Evaluating Surgeons on Intraoperative Disposable Supply Costs: Details Matter
Cost report cards have demonstrated variation in intraoperative supply costs and may allow comparisons between surgeons. However, cost data are complex and, if not properly vetted, may be inaccurate.
A retrospective assessment of intraoperative supply costs for consecutive laparoscopic cholecystectomies (2013–2017) at a 4-facility academic center was performed. Using unadjusted data (akin to an auto-generated report card), surgeons were ranked and highest to lowest-cost ratios were calculated. Then, four stepwise adjustments were performed: (1) excluded non-comparable operations and low volume (< 10 cases) surgeons, (2) eliminated outlier cases based on instrument profiles, (3) stratified by facility, and (4) adjusted prices (assigned one price; corrected aberrant/missing prices). Surgeon rank and highest to lowest-cost ratios were then re-calculated.
The unadjusted data identified 1392 cases for 33 surgeons (range, 1–317 cases). The ratio between the highest cost and lowest cost surgeon was 4.13. Steps 1 and 2 excluded 272 cases and 15 surgeons. Facility sample sizes ranged from 144 to 621 (step 3). Adjusting prices (step 4) required manual review of 472 unique items: 45% had > 1 price and 16 had missing prices. After all adjustments, surgeons had different rankings and highest to lowest-cost ratios within sites were smaller (ratio range, 1.17–2.10).
Evaluating surgeons based on intraoperative supply costs is sensitive to analytic methods. Surgeons who were initially considered cost outliers became the least expensive within a given site. Auto-generated cost report cards may require additional analyses to produce accurate comparative assessments.
KeywordsOperating room Surgery Cost Economics Feedback Supplies
Drs. Childers and Maggard-Gibbons had full access to all of the data in the study and take responsibility for the integrity of the data and the accuracy of the data analysis. All data used for this study are accessible for review.
Study concept and design: Childers.
Acquisition, analysis, or interpretation of data: all authors.
Drafting of the manuscript: Childers.
Critical revision of the manuscript for important intellectual content: all authors.
Statistical analysis: Childers, Cheng.
Obtained funding: Childers.
Administrative, technical, or material support: NA.
Study supervision: Hoffer, Maggard-Gibbons.
Christopher Childers is funded by AHRQ#F32HS025079.
Compliance with Ethical Standards
The University of California, Los Angeles (UCLA) Institutional Review Board approved this study and a waiver of informed consent was granted for retrospective electronic medical review.
- 3.Childers CP, Maggard-Gibbons M. Understanding Costs of Care in the Operating Room. JAMA Surg. 2018:e176233. https://doi.org/10.1001/jamasurg.2017.6233.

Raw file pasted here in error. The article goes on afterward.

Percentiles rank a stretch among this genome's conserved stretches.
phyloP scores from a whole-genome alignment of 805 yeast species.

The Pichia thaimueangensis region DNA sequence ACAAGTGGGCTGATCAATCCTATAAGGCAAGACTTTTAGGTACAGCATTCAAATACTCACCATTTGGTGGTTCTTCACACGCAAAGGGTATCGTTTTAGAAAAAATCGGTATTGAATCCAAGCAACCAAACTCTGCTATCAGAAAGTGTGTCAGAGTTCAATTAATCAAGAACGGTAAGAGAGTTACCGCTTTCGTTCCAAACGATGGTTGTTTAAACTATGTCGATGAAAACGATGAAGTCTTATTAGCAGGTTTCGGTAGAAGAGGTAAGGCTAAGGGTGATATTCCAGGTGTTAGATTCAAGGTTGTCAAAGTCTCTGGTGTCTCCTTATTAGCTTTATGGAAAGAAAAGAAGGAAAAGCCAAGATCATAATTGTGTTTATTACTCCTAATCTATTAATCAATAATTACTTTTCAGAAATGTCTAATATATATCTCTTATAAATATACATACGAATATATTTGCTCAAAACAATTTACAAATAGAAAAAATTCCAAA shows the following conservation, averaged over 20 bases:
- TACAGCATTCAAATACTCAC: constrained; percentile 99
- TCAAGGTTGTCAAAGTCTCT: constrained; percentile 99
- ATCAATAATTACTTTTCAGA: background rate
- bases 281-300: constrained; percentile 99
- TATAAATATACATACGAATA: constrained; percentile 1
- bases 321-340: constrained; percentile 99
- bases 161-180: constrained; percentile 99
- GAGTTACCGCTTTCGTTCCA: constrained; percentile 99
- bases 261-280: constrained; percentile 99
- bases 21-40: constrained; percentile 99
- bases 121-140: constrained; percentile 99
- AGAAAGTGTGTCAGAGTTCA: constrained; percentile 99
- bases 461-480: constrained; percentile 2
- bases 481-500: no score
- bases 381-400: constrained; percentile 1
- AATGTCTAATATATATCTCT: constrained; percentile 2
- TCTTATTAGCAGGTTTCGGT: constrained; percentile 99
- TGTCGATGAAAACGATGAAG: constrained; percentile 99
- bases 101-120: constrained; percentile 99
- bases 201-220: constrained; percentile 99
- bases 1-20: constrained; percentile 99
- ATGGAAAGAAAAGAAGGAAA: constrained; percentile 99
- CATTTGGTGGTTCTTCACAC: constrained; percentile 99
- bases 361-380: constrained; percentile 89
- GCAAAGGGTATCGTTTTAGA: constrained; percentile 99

- 4.Brauer DG, Hawkins WG, Strasberg SM, Brunt LM, Jaques DP, Mercurio NR et al. Cost variation in a laparoscopic cholecystectomy and the association with outcomes across a single health system: implications for standardization and improved resource utilization. HPB : the official journal of the International Hepato Pancreato Biliary Association. 2015;17(12):1113–8. https://doi.org/10.1111/hpb.12500.CrossRefGoogle Scholar
- 5.Rosenbaum BP, Modic MT, Krishnaney AA. Value in Single-level Lumbar Discectomy: Surgical Disposable Item Cost and Relationship to Patient-reported Outcomes. Clin Spine Surg. 2017. https://doi.org/10.1097/BSD.0000000000000504.
- 6.Zygourakis CC, Valencia V, Boscardin C, Nayak RU, Moriates C, Gonzales R et al. Predictors of Variation in Neurosurgical Supply Costs and Outcomes Across 4904 Surgeries at a Single Institution. World neurosurgery. 2016;96:177–83. https://doi.org/10.1016/j.wneu.2016.08.121.CrossRefPubMedGoogle Scholar
- 7.Childers CP, Showen A, Nuckols T, Maggard-Gibbons M. Interventions to Reduce Intraoperative Costs: A Systematic Review. Ann Surg. 2018;268(1):48–57.Google Scholar
- 10.Gitelis M, Vigneswaran Y, Ujiki MB, Denham W, Talamonti M, Muldoon JP et al. Educating surgeons on intraoperative disposable supply costs during laparoscopic cholecystectomy: a regional health system's experience. American journal of surgery. 2015;209(3):488–92. https://doi.org/10.1016/j.amjsurg.2014.09.023.CrossRefPubMedGoogle Scholar
- 11.Guzman MJ, Gitelis ME, Linn JG, Ujiki MB, Waskerwitz M, Umanskiy K et al. A Model of Cost Reduction and Standardization: Improved Cost Savings While Maintaining the Quality of Care. Diseases of the colon and rectum. 2015;58(11):1104–7. https://doi.org/10.1097/dcr.0000000000000463.CrossRefPubMedGoogle Scholar
- 12.Krpata DM, Haskins IN, Rosenblatt S, Grundfest S, Prabhu A, Rosen MJ. Development of a Disease-based Hernia Program and the Impact on Cost for a Hospital System. Annals of surgery. 2016. https://doi.org/10.1097/sla.0000000000002093.
- 14.Vigneswaran Y, Linn JG, Gitelis M, Muldoon JP, Lapin B, Denham W et al. Educating surgeons may allow for reduced intraoperative costs for inguinal herniorrhaphy. Journal of the American College of Surgeons. 2015;220(6):1107–12. https://doi.org/10.1016/j.jamcollsurg.2015.02.030.CrossRefPubMedGoogle Scholar